Piloting a Blended Approach to Teaching Statistics in a College of Education: Lessons Learned
Yonghong Jade Xu, University of Memphis Katrina A. Meyer, University of Memphis Dianne Morgan, University of Memphis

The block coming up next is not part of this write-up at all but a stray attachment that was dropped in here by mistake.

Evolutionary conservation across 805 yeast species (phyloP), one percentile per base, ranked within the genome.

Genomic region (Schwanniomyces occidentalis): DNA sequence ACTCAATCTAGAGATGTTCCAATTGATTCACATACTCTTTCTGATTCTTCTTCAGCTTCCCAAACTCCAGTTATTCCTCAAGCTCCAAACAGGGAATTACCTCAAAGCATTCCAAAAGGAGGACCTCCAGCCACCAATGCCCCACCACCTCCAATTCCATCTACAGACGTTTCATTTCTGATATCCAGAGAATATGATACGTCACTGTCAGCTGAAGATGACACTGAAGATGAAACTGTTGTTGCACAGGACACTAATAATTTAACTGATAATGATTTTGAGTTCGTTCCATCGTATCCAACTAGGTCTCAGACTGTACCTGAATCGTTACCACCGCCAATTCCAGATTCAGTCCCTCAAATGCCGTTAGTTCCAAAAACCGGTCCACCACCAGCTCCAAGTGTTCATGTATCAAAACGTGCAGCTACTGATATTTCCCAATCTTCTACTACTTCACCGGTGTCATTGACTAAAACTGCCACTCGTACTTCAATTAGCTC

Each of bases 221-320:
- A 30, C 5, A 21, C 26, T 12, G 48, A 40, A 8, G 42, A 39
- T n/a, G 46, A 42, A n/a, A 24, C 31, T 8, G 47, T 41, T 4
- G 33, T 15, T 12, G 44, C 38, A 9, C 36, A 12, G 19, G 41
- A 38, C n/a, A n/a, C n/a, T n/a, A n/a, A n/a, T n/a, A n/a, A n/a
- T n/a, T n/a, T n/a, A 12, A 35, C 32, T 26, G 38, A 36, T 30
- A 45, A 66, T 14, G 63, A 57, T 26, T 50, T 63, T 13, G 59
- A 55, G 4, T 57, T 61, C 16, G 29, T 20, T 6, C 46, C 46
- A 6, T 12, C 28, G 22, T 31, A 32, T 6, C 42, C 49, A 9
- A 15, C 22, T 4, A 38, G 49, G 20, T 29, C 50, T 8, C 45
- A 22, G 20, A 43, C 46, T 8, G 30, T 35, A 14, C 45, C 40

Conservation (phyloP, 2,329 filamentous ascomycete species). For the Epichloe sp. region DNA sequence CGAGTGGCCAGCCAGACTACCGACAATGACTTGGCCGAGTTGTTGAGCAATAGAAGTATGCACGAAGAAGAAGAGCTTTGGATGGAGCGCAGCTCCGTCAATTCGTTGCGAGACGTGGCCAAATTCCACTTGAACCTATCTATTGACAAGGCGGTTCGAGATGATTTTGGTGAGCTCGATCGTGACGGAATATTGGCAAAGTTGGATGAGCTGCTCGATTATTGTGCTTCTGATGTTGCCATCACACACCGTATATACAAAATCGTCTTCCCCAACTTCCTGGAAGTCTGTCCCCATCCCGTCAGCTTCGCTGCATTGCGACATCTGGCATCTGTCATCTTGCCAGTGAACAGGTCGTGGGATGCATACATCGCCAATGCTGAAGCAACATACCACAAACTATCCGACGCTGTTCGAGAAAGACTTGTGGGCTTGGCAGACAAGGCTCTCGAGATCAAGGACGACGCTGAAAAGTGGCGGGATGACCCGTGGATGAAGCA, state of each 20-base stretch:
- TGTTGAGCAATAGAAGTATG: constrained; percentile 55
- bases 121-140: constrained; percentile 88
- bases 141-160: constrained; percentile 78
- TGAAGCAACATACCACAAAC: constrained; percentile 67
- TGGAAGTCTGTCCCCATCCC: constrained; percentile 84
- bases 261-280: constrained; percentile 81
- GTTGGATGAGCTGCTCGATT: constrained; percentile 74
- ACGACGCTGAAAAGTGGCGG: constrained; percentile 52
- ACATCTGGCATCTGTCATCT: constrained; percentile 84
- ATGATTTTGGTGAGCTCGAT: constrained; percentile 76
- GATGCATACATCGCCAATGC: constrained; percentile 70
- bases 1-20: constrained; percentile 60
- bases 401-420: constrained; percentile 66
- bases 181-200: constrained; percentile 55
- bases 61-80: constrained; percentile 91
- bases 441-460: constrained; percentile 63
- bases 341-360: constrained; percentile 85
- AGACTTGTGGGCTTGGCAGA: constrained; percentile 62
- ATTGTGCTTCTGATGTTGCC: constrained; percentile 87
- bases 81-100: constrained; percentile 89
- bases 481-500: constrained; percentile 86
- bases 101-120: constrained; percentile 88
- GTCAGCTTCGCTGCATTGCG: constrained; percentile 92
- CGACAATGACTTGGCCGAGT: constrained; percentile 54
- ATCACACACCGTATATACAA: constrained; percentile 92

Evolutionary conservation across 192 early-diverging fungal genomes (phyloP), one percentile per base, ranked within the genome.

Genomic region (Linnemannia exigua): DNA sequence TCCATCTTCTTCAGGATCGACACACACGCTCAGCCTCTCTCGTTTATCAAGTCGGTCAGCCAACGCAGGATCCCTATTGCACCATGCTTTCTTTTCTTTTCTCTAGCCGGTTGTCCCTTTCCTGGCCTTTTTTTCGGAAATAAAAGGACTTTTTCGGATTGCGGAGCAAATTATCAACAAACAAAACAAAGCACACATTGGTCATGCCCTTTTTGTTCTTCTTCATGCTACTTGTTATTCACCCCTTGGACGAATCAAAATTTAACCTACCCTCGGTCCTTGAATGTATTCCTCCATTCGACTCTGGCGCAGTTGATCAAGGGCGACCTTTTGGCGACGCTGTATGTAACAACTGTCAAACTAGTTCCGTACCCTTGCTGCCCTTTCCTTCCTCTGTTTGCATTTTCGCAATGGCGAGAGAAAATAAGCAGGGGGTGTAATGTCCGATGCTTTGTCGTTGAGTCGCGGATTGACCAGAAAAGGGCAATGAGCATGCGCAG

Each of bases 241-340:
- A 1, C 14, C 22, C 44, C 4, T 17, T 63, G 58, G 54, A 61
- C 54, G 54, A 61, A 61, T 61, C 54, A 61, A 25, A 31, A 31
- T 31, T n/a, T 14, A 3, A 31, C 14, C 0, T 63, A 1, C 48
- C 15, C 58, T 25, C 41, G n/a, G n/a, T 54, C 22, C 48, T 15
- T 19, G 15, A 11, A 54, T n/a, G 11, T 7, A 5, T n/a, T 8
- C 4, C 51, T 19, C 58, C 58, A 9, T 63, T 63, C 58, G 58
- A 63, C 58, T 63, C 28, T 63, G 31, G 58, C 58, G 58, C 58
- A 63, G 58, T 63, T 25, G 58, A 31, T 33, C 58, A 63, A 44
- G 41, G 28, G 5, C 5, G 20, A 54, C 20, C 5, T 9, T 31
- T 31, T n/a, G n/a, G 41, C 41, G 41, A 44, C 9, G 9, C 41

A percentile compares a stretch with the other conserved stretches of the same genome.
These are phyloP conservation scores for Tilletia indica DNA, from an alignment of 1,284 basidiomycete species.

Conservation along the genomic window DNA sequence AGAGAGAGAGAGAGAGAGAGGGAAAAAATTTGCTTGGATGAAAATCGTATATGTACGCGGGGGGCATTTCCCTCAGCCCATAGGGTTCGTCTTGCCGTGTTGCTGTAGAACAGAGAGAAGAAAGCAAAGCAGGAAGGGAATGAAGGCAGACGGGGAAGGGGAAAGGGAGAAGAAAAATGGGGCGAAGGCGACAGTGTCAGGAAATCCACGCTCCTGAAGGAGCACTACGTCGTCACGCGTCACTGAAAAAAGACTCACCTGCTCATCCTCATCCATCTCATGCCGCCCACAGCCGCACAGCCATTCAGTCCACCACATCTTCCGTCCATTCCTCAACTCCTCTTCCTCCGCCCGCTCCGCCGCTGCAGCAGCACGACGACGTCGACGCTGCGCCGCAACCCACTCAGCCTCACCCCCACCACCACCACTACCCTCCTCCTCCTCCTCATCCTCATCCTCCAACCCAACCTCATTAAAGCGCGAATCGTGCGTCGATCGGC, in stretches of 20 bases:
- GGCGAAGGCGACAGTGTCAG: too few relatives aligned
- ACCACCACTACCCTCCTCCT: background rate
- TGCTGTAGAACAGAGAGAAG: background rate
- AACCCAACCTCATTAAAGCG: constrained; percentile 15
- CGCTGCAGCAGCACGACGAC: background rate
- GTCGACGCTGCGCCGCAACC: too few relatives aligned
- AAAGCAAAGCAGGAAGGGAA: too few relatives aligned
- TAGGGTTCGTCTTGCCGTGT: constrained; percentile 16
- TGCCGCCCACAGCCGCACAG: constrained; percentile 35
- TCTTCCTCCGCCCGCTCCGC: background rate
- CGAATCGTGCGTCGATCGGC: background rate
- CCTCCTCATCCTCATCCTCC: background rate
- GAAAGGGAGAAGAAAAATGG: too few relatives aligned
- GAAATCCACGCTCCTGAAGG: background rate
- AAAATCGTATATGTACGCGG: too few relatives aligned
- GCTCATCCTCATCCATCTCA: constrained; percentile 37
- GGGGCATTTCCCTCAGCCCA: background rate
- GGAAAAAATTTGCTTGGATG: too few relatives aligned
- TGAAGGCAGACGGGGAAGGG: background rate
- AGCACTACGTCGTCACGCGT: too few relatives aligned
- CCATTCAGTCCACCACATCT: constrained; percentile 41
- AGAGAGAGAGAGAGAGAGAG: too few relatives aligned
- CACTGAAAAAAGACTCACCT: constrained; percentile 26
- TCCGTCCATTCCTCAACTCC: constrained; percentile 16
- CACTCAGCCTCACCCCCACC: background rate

This study investigated the performance of graduate students enrolled in introductory statistics courses. The course in Fall 2005 was delivered in a traditional face-to-face manner and the same course in Fall 2006 was blended by using an online commercial tutoring system (ALEKS) and making attendance of several face-to-face classes optional. There was no significant difference in the t-test comparing performance in the courses, which used the students’ combined score on two mid-terms and the final exam to indicate performance. The ANCOVA analyzing influences on performance in the blended class yielded no significant influence for gender, ethnicity, age, or class type (traditional vs. blended), but a significant influence from students’ incoming GRE-Quantitative score. Seven Likert questions on students’ perception of blended learning were not correlated with student performance. Three focus groups – comprised of low-, medium-, and high-performing students – revealed three themes and several subthemes and differences based on students’ performance level.